(Andrew Seaman/Flickr)

How to stop your child from falling from a window or balcony

Between 2010 and 2016, 132 children were treated at B.C. trauma centres for window or balcony falls

  • May. 13, 2019 4:00 p.m.

Four children have been admitted to BC Children’s Hospital already this spring after falling from windows.

The hospital’s surgical trauma director, Dr. Robert Baird, is encouraging parents to keep a keen eye on their children’s safety, especially as the weather will only get warmer.

“Screens keep bugs out, but do not keep children in,” Baird said. “The younger a child is, the higher their centre of gravity and the more likely they are to fall head-first through a screen or window.”

Toddlers between the ages of one and four are at a high risk for window falls as they curiously explore their environment.

Windows that open greater than 10 centimeters are considered a risk for injury, Baird said. The best approach is to install a window guard or fastener, which can be found at pharmacies and dedicated toddler stores.

In the case of a fall, Baird advises to assess a child’s level of consciousness, and if they are not responding normally, to call 911. Any child falling greater than five feet with symptoms such as a loss of consciousness or vomiting should be immediately assessed.

READ MORE: Richmond toddler in serious condition after falling from third-storey window

Here are a few more tips:

  • Don’t underestimate a child’s ability to move around. They start climbing before they can walk.
  • Move furniture and household items away from windows to discourage children from climbing.
  • Don’t rely on window screens.
  • Install window guards on windows above ground level or fasten the windows so they don’t open more than 10 centimetres. Either way, ensure the window has a safe release option in case of a house fire.
  • Don’t leave kids unattended on balconies or decks. Move furniture or planters away from the edges to keep kids from climbing them.
  • Talk to your kids about the dangers of opening and playing near windows, particularly on upper floors

Between 2010 and 2016, 132 children were treated at trauma centres around B.C. after they fell from a window or balcony. About 85 per cent of them were kids between the ages of one and six, according to the BC Trauma Registry.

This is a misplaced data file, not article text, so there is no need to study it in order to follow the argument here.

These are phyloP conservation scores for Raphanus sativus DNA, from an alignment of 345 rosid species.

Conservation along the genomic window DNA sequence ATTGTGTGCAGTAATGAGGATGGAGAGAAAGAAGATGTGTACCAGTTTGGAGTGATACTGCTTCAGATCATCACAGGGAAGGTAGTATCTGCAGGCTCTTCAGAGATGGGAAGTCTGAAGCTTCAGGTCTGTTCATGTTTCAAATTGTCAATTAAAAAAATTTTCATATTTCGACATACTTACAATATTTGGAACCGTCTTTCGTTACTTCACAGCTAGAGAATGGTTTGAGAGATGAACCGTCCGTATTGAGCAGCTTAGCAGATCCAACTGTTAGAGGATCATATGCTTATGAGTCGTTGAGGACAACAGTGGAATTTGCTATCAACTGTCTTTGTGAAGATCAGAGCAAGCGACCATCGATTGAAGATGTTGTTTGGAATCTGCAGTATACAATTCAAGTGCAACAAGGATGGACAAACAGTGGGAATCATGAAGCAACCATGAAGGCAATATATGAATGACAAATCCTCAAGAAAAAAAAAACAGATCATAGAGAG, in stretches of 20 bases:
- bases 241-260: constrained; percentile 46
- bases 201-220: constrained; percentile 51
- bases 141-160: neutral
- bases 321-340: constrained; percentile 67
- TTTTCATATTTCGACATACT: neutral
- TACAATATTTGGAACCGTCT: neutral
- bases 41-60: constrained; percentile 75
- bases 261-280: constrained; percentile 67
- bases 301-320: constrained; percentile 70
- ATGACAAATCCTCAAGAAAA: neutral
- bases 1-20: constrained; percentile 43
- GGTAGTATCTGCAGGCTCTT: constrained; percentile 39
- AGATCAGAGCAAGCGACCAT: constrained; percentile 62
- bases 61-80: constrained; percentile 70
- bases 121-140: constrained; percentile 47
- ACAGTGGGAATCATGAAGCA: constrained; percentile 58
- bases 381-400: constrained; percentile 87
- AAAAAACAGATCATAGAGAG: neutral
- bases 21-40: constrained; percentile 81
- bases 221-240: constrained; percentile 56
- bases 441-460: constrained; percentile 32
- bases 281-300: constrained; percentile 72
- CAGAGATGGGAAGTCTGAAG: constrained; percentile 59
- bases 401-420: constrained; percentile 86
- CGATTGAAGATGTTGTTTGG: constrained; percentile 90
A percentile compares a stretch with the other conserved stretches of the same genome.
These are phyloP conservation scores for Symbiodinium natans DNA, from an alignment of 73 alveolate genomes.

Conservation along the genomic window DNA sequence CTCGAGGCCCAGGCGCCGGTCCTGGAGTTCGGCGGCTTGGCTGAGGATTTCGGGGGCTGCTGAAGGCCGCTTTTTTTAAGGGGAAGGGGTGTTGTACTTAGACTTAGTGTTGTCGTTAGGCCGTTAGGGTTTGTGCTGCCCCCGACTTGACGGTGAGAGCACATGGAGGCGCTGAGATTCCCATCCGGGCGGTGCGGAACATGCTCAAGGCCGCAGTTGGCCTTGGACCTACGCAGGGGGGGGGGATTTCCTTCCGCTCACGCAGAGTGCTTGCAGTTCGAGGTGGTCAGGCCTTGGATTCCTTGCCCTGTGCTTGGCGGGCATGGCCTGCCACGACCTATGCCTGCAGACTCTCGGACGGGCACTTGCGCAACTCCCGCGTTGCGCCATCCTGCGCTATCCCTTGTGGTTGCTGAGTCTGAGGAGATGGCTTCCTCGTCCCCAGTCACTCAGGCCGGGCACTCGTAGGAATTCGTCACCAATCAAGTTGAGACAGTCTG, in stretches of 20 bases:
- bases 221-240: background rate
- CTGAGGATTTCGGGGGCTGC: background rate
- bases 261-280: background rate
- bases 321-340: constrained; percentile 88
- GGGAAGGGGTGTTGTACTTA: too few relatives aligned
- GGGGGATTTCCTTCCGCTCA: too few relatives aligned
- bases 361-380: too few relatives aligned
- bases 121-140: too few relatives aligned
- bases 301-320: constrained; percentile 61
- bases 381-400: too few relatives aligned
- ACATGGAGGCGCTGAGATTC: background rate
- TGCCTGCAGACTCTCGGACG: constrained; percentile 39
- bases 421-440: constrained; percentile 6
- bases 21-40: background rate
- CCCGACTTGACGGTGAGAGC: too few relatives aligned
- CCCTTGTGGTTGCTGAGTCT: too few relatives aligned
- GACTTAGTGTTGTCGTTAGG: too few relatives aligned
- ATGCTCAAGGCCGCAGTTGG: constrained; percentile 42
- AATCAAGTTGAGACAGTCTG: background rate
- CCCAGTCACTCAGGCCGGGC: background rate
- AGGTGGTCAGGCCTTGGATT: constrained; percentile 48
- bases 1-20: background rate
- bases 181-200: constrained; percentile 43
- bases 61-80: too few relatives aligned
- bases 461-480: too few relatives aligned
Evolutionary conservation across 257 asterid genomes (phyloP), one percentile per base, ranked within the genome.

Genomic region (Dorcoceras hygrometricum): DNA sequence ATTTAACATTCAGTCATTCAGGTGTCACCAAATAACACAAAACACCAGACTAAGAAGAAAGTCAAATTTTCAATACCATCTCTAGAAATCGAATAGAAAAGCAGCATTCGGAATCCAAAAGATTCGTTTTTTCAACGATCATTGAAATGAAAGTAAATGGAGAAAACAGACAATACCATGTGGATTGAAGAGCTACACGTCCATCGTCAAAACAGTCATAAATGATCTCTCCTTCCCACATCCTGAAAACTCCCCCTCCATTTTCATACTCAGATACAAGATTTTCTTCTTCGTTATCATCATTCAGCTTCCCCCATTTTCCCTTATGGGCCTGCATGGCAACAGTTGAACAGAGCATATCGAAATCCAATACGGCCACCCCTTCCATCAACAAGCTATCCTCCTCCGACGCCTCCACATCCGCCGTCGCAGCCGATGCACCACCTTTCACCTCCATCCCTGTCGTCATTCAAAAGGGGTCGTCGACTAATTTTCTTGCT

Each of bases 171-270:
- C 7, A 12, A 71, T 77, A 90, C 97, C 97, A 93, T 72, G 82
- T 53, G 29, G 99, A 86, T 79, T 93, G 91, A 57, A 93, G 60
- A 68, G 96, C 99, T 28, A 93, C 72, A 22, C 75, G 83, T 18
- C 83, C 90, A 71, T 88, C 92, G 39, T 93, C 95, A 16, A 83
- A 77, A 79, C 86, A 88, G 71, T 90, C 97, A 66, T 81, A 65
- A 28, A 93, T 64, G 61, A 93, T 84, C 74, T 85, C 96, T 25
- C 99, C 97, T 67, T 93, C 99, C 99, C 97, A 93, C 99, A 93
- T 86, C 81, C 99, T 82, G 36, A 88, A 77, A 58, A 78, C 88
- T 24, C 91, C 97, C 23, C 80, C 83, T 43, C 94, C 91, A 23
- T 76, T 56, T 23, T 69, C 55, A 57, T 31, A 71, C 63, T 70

Like us on Facebook and follow us on Twitter

Just Posted

Descoteau’s mom expresses outrage over John’s mental fitness decision

Smith vows to keep on fighting for justice for Chemainus murder victim

Accused killer Colin John found unfit for trial

The man accused of killing a Chemainus man more than three years… Continue reading

Striking Western Forest Products workers could lose benefits in September

Union, forest company at odds over Vancouver Island benefit payments as strike enters third month

Thirst aid

Chemainus kids take a stand to sell lemonade, and at only 25 cents a glass

VIDEO: Ride to Conquer Cancer rolls into Hope

Thousands of cyclist descend on small town for annual cancer fundraiser

VIDEO: Ride to Conquer Cancer rolls into Hope

Thousands of cyclist descend on small town for annual cancer fundraiser

B.C. VIEWS: Pipelines set to roll as federal politicians posture

Projects to drive B.C., Canadian economy in years ahead

B.C. Lions fall to 1-9 after 13-10 loss to Ticats

Lowly Leos have dropped six straight CFL contests

VIDEO: B.C. woman meets biological mother, 38 years later

Mother never gave up hope of finding daughter, despite all the obstacles

B.C. man who died after rescuing swimmer was known for helping others

Shaun Nugent described as a dad, a coach, a hero and ‘stand-up guy’ at celebration of life

B.C. RCMP plane chases fleeing helicopter as part of major cross-border drug bust

The helicopter eventually landed at a rural property near Chilliwack

Vancouver Island man dead after reported hit-and-run incident

Oceanside RCMP seek public’s help gathering information

Thousands cycle to conquer cancer

The 11th annual Ride to Conquer Cancer took place Saturday morning, Aug. 24 in Surrey, B.C.

Most Read